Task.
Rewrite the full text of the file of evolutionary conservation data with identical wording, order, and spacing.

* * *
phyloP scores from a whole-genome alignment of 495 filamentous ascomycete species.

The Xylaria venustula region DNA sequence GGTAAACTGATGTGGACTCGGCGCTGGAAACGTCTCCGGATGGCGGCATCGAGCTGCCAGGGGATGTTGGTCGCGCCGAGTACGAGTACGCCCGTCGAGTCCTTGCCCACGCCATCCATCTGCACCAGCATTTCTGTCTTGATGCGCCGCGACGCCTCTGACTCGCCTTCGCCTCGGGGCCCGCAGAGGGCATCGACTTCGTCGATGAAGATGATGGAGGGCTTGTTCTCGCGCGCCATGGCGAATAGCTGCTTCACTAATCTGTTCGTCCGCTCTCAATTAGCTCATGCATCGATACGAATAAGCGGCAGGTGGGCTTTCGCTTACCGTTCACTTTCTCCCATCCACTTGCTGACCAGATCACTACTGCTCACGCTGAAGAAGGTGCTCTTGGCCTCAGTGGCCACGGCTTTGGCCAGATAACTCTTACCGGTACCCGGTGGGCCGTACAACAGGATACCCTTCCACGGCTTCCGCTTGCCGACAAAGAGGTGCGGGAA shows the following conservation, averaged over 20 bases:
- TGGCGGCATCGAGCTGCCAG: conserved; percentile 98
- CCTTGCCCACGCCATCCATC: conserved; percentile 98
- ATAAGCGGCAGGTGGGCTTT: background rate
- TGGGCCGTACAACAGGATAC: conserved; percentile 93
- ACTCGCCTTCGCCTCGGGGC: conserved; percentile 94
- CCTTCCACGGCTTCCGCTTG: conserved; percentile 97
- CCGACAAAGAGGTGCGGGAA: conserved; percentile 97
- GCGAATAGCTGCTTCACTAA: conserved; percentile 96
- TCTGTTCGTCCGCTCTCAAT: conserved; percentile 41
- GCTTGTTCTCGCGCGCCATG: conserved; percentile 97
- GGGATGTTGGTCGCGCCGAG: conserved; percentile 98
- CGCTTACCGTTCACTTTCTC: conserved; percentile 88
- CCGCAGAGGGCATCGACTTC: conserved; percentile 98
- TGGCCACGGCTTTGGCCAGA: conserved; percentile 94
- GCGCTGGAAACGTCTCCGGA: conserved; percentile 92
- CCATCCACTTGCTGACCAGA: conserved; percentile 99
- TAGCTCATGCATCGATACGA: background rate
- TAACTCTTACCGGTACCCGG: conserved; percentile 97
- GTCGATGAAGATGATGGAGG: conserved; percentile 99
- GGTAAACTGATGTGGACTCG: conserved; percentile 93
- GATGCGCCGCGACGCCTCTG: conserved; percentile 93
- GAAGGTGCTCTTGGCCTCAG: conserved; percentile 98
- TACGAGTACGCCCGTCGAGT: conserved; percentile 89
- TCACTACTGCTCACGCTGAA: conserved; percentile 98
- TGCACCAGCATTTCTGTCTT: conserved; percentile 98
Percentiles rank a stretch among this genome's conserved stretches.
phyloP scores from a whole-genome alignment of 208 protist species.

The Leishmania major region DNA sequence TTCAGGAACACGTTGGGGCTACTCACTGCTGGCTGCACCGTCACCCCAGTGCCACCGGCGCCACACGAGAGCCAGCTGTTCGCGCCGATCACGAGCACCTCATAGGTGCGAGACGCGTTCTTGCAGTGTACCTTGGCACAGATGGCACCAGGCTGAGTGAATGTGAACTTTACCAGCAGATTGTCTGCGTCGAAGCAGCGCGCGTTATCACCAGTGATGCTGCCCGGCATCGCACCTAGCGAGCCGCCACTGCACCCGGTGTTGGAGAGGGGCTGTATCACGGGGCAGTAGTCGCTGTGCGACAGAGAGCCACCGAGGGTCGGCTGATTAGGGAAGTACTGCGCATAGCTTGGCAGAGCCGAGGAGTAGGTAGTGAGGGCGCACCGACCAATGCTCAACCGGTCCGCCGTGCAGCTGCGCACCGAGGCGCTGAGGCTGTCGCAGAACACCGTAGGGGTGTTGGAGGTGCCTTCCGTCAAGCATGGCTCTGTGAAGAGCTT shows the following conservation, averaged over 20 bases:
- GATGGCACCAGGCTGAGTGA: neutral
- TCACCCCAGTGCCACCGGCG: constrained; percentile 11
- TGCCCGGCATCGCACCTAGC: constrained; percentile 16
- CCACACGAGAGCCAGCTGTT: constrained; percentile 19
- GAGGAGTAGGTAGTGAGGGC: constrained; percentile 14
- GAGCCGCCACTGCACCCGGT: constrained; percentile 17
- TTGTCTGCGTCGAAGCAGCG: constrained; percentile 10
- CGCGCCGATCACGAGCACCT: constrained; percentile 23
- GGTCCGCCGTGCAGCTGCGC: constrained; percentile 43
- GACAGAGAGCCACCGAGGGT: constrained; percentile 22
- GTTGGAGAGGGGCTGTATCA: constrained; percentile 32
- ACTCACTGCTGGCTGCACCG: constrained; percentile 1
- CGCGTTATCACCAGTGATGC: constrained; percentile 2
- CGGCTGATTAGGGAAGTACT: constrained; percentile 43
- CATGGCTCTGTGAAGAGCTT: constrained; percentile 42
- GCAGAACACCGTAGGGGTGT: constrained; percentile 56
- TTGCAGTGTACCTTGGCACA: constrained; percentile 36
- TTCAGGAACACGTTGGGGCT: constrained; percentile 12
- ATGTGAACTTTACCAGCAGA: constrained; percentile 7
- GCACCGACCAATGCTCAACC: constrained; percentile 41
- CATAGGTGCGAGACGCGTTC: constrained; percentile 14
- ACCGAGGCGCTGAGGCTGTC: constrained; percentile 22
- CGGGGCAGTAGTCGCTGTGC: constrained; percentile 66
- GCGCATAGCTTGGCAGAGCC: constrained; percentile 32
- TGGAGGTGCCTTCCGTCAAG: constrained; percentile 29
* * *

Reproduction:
phyloP scores from a whole-genome alignment of 495 filamentous ascomycete species.

The Xylaria venustula region DNA sequence GGTAAACTGATGTGGACTCGGCGCTGGAAACGTCTCCGGATGGCGGCATCGAGCTGCCAGGGGATGTTGGTCGCGCCGAGTACGAGTACGCCCGTCGAGTCCTTGCCCACGCCATCCATCTGCACCAGCATTTCTGTCTTGATGCGCCGCGACGCCTCTGACTCGCCTTCGCCTCGGGGCCCGCAGAGGGCATCGACTTCGTCGATGAAGATGATGGAGGGCTTGTTCTCGCGCGCCATGGCGAATAGCTGCTTCACTAATCTGTTCGTCCGCTCTCAATTAGCTCATGCATCGATACGAATAAGCGGCAGGTGGGCTTTCGCTTACCGTTCACTTTCTCCCATCCACTTGCTGACCAGATCACTACTGCTCACGCTGAAGAAGGTGCTCTTGGCCTCAGTGGCCACGGCTTTGGCCAGATAACTCTTACCGGTACCCGGTGGGCCGTACAACAGGATACCCTTCCACGGCTTCCGCTTGCCGACAAAGAGGTGCGGGAA shows the following conservation, averaged over 20 bases:
- TGGCGGCATCGAGCTGCCAG: conserved; percentile 98
- CCTTGCCCACGCCATCCATC: conserved; percentile 98
- ATAAGCGGCAGGTGGGCTTT: background rate
- TGGGCCGTACAACAGGATAC: conserved; percentile 93
- ACTCGCCTTCGCCTCGGGGC: conserved; percentile 94
- CCTTCCACGGCTTCCGCTTG: conserved; percentile 97
- CCGACAAAGAGGTGCGGGAA: conserved; percentile 97
- GCGAATAGCTGCTTCACTAA: conserved; percentile 96
- TCTGTTCGTCCGCTCTCAAT: conserved; percentile 41
- GCTTGTTCTCGCGCGCCATG: conserved; percentile 97
- GGGATGTTGGTCGCGCCGAG: conserved; percentile 98
- CGCTTACCGTTCACTTTCTC: conserved; percentile 88
- CCGCAGAGGGCATCGACTTC: conserved; percentile 98
- TGGCCACGGCTTTGGCCAGA: conserved; percentile 94
- GCGCTGGAAACGTCTCCGGA: conserved; percentile 92
- CCATCCACTTGCTGACCAGA: conserved; percentile 99
- TAGCTCATGCATCGATACGA: background rate
- TAACTCTTACCGGTACCCGG: conserved; percentile 97
- GTCGATGAAGATGATGGAGG: conserved; percentile 99
- GGTAAACTGATGTGGACTCG: conserved; percentile 93
- GATGCGCCGCGACGCCTCTG: conserved; percentile 93
- GAAGGTGCTCTTGGCCTCAG: conserved; percentile 98
- TACGAGTACGCCCGTCGAGT: conserved; percentile 89
- TCACTACTGCTCACGCTGAA: conserved; percentile 98
- TGCACCAGCATTTCTGTCTT: conserved; percentile 98
Percentiles rank a stretch among this genome's conserved stretches.
phyloP scores from a whole-genome alignment of 208 protist species.

The Leishmania major region DNA sequence TTCAGGAACACGTTGGGGCTACTCACTGCTGGCTGCACCGTCACCCCAGTGCCACCGGCGCCACACGAGAGCCAGCTGTTCGCGCCGATCACGAGCACCTCATAGGTGCGAGACGCGTTCTTGCAGTGTACCTTGGCACAGATGGCACCAGGCTGAGTGAATGTGAACTTTACCAGCAGATTGTCTGCGTCGAAGCAGCGCGCGTTATCACCAGTGATGCTGCCCGGCATCGCACCTAGCGAGCCGCCACTGCACCCGGTGTTGGAGAGGGGCTGTATCACGGGGCAGTAGTCGCTGTGCGACAGAGAGCCACCGAGGGTCGGCTGATTAGGGAAGTACTGCGCATAGCTTGGCAGAGCCGAGGAGTAGGTAGTGAGGGCGCACCGACCAATGCTCAACCGGTCCGCCGTGCAGCTGCGCACCGAGGCGCTGAGGCTGTCGCAGAACACCGTAGGGGTGTTGGAGGTGCCTTCCGTCAAGCATGGCTCTGTGAAGAGCTT shows the following conservation, averaged over 20 bases:
- GATGGCACCAGGCTGAGTGA: neutral
- TCACCCCAGTGCCACCGGCG: constrained; percentile 11
- TGCCCGGCATCGCACCTAGC: constrained; percentile 16
- CCACACGAGAGCCAGCTGTT: constrained; percentile 19
- GAGGAGTAGGTAGTGAGGGC: constrained; percentile 14
- GAGCCGCCACTGCACCCGGT: constrained; percentile 17
- TTGTCTGCGTCGAAGCAGCG: constrained; percentile 10
- CGCGCCGATCACGAGCACCT: constrained; percentile 23
- GGTCCGCCGTGCAGCTGCGC: constrained; percentile 43
- GACAGAGAGCCACCGAGGGT: constrained; percentile 22
- GTTGGAGAGGGGCTGTATCA: constrained; percentile 32
- ACTCACTGCTGGCTGCACCG: constrained; percentile 1
- CGCGTTATCACCAGTGATGC: constrained; percentile 2
- CGGCTGATTAGGGAAGTACT: constrained; percentile 43
- CATGGCTCTGTGAAGAGCTT: constrained; percentile 42
- GCAGAACACCGTAGGGGTGT: constrained; percentile 56
- TTGCAGTGTACCTTGGCACA: constrained; percentile 36
- TTCAGGAACACGTTGGGGCT: constrained; percentile 12
- ATGTGAACTTTACCAGCAGA: constrained; percentile 7
- GCACCGACCAATGCTCAACC: constrained; percentile 41
- CATAGGTGCGAGACGCGTTC: constrained; percentile 14
- ACCGAGGCGCTGAGGCTGTC: constrained; percentile 22
- CGGGGCAGTAGTCGCTGTGC: constrained; percentile 66
- GCGCATAGCTTGGCAGAGCC: constrained; percentile 32
- TGGAGGTGCCTTCCGTCAAG: constrained; percentile 29